House Republicans Protest DTV Delay


Washington—A group of House Republicans is balking at President-elect Obama's effort to delay the conversion to all-digital broadcasting on Feb. 17, claiming the incoming administration is panicking based on false information about the readiness of the nation.

Obama's transition team wants Congress to enact a delay based partly on problems with the Commerce Department's $1.34 billion program to provide $40 coupons for consumer purchase of digital-to-to-analog converter boxes.

Fifteen House Republicans, led by Rep. Joe Barton (Texas), sent Obama a letter Wednesday calling on him to let the transition happen as planned under a law signed by President Bush in 2006. Barton is the most senior Republican on the House Energy and Commerce Committee.

"We believe that panicky talk of a delay is breeding stultifying uncertainty, and that an actual delay would be a monumental error in judgment that would damage the program and the public," the lawmakers said.

The House Republicans said that talk about delaying the transition has started to create problems.

"Industry groups are nervously withdrawing from what had been vigorous consumer education efforts," they said.

Members of National Association Broadcasters and the National Cable & Telecommunications Association put up the equivalent of $1.2 billion in airtime for public service announcements promoting the Feb. 17 date. NCTA began withdrawing ads last fall, anticipating a potential delay.

The coupon program, which has at least $600 million to spend, has run into trouble because a federal budget law won't allow Commerce's National Telecommunications and Information Administration to mail out new coupons until old ones have expired. NTIA had created a waiting that now includes requests for 2 million coupons.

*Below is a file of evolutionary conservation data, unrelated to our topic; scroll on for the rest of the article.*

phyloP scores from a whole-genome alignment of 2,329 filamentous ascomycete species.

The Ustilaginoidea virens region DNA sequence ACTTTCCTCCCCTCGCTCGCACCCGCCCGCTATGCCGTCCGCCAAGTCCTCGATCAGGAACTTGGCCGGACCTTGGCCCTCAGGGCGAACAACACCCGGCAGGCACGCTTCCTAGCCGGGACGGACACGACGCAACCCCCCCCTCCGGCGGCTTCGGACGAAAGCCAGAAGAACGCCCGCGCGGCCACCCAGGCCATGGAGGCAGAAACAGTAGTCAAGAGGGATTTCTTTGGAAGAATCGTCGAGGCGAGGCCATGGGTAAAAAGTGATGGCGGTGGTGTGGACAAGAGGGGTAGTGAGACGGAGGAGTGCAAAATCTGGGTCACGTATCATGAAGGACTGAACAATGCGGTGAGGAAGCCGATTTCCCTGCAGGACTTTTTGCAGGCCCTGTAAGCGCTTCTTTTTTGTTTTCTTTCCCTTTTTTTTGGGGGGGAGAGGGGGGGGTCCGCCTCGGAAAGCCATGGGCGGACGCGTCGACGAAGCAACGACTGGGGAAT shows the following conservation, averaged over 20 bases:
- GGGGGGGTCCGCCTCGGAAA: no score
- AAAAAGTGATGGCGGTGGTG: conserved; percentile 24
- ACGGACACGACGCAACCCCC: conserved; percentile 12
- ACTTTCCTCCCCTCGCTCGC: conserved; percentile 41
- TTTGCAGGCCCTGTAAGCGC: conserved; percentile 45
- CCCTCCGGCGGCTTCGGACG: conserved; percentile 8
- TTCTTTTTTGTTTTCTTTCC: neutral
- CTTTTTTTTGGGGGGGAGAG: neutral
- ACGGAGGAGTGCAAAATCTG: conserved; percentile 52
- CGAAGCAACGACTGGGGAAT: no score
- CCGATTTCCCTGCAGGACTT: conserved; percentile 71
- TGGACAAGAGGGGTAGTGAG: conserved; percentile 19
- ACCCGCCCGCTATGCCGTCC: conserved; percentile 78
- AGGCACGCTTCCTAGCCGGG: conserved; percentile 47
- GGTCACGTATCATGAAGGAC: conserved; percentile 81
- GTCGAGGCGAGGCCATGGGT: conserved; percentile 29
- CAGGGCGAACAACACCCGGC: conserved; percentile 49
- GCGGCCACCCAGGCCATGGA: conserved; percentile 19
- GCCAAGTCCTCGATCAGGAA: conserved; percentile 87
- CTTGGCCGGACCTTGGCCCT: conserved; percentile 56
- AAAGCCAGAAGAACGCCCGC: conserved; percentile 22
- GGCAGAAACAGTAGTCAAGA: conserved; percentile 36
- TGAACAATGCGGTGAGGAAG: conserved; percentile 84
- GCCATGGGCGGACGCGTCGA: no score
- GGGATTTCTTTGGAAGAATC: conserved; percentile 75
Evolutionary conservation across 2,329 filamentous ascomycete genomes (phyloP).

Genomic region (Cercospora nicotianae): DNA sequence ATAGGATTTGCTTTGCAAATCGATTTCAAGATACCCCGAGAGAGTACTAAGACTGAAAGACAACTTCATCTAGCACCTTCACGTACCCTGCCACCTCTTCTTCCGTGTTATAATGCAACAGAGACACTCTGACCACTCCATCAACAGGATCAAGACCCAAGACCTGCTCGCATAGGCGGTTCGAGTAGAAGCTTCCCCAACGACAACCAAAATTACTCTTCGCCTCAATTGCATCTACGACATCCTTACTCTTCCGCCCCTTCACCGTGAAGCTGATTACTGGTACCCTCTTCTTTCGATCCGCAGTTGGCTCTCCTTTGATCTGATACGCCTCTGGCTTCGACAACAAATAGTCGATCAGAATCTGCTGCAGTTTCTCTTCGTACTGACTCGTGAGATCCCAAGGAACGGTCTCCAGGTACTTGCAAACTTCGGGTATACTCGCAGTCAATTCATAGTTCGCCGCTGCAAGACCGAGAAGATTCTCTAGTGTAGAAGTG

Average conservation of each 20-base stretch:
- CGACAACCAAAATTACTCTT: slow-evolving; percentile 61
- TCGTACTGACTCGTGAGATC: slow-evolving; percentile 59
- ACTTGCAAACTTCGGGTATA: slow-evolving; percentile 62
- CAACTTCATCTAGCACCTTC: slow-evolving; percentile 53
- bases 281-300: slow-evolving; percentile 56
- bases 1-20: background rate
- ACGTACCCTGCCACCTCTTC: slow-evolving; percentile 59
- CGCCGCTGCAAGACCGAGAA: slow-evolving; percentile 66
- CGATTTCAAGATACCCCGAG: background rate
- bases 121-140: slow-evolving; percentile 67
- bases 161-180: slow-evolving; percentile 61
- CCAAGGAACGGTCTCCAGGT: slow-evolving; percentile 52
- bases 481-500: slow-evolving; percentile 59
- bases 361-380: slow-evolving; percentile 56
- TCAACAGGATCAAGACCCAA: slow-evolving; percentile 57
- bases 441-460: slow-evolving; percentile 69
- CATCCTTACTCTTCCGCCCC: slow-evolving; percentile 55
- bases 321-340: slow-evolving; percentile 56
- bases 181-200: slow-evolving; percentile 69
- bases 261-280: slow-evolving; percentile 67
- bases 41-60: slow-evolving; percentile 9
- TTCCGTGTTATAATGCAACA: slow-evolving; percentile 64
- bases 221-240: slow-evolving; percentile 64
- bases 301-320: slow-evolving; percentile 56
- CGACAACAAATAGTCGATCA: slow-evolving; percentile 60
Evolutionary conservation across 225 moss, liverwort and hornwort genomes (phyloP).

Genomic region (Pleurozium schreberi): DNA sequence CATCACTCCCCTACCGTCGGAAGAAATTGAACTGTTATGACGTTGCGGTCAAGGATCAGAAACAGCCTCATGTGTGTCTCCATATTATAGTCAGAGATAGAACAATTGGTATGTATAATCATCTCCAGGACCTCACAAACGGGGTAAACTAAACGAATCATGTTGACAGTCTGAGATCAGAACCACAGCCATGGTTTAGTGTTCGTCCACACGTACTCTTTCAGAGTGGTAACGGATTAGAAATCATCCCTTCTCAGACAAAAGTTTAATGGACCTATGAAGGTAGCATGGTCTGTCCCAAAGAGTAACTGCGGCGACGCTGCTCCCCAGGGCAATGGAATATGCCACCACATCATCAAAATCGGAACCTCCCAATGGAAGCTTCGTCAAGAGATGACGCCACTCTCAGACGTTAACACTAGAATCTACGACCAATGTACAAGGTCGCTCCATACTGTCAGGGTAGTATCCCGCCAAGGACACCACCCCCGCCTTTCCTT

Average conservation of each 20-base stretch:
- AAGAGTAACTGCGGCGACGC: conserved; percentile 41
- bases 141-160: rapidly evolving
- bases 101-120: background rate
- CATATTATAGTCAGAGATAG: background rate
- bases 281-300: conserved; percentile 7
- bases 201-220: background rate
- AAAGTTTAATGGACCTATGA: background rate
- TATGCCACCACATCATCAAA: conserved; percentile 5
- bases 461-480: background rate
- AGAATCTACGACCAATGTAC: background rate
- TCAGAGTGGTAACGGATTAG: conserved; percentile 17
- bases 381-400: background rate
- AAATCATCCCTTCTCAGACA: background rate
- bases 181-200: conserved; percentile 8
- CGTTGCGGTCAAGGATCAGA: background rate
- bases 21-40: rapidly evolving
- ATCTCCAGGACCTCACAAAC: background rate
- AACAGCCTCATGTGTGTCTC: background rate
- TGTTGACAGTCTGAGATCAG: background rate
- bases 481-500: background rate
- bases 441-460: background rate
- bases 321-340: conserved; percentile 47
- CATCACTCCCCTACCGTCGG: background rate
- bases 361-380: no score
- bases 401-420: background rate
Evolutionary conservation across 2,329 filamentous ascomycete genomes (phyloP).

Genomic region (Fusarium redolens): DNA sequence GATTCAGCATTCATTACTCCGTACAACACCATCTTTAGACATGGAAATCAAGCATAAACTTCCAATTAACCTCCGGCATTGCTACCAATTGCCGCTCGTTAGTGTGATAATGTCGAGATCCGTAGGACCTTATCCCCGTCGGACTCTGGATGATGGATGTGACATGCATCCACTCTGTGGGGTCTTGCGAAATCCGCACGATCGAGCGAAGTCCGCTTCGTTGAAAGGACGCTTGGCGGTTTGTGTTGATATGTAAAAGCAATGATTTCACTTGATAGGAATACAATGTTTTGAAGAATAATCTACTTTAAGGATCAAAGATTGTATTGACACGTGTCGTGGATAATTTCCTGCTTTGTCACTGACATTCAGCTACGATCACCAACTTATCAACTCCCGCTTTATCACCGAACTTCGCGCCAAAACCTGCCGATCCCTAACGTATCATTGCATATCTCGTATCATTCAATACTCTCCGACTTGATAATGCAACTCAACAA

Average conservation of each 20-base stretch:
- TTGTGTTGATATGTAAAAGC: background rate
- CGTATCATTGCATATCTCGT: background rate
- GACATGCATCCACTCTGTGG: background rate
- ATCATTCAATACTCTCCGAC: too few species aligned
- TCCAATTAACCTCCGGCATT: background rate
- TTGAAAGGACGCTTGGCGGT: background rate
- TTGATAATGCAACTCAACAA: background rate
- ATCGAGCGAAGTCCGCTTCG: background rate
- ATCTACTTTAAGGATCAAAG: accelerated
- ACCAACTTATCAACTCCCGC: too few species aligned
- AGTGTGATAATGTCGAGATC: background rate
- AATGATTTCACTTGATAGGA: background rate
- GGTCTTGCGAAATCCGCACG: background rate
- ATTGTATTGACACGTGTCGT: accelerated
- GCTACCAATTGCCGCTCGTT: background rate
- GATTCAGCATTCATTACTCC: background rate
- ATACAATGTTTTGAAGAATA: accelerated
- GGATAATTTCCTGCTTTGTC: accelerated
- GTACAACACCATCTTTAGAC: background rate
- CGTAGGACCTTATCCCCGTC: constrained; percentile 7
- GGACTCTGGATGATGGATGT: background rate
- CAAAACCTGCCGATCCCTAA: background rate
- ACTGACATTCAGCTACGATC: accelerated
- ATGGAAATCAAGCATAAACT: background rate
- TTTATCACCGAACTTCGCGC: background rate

The House Republicans told Obama that they hoped the effort to delay the transition wasn't based "on the false premise that the coupon program has or is about to run out of money. It has not, and we assure you that we are going to do everything necessary to help remaining consumers prepare."

News about delaying the transition might actually cause consumers not to apply for coupons, the House Republicans said.

"There's rising fear that consumers may be refraining from requesting coupons because they have read the program is broke and that the switch is off," the lawmakers said.

Another problem for the House Republicans: Delaying the transition will prevent public safety organizations from using old analog TV spectrum to build a nationwide interoperable wireless broadband network, as recommended by the 9/11 commission.

"A sudden, last-minute delay in the transition means postponing the vast public safety improvements that are and finally within our grasp," they said.

Last week, Obama transition co-chair John Podesta, in defending the need for a delay, said too many poor, elderly and rural Americans were unprepared for the loss of analog TV signals.

Senate Commerce Committee chairman Jay Rockefeller (D-W.Va.) agreed and is working on legislation to carry out the Obama-requested delay.

In their letter, the House Republicans said 93% of U.S. households were ready for the transition, citing Nielsen Co. data.

"No one said this was going to be easy, but we have unquestionably made the right decision to complete the digital television transition on Feb. 17," the House GOP members said.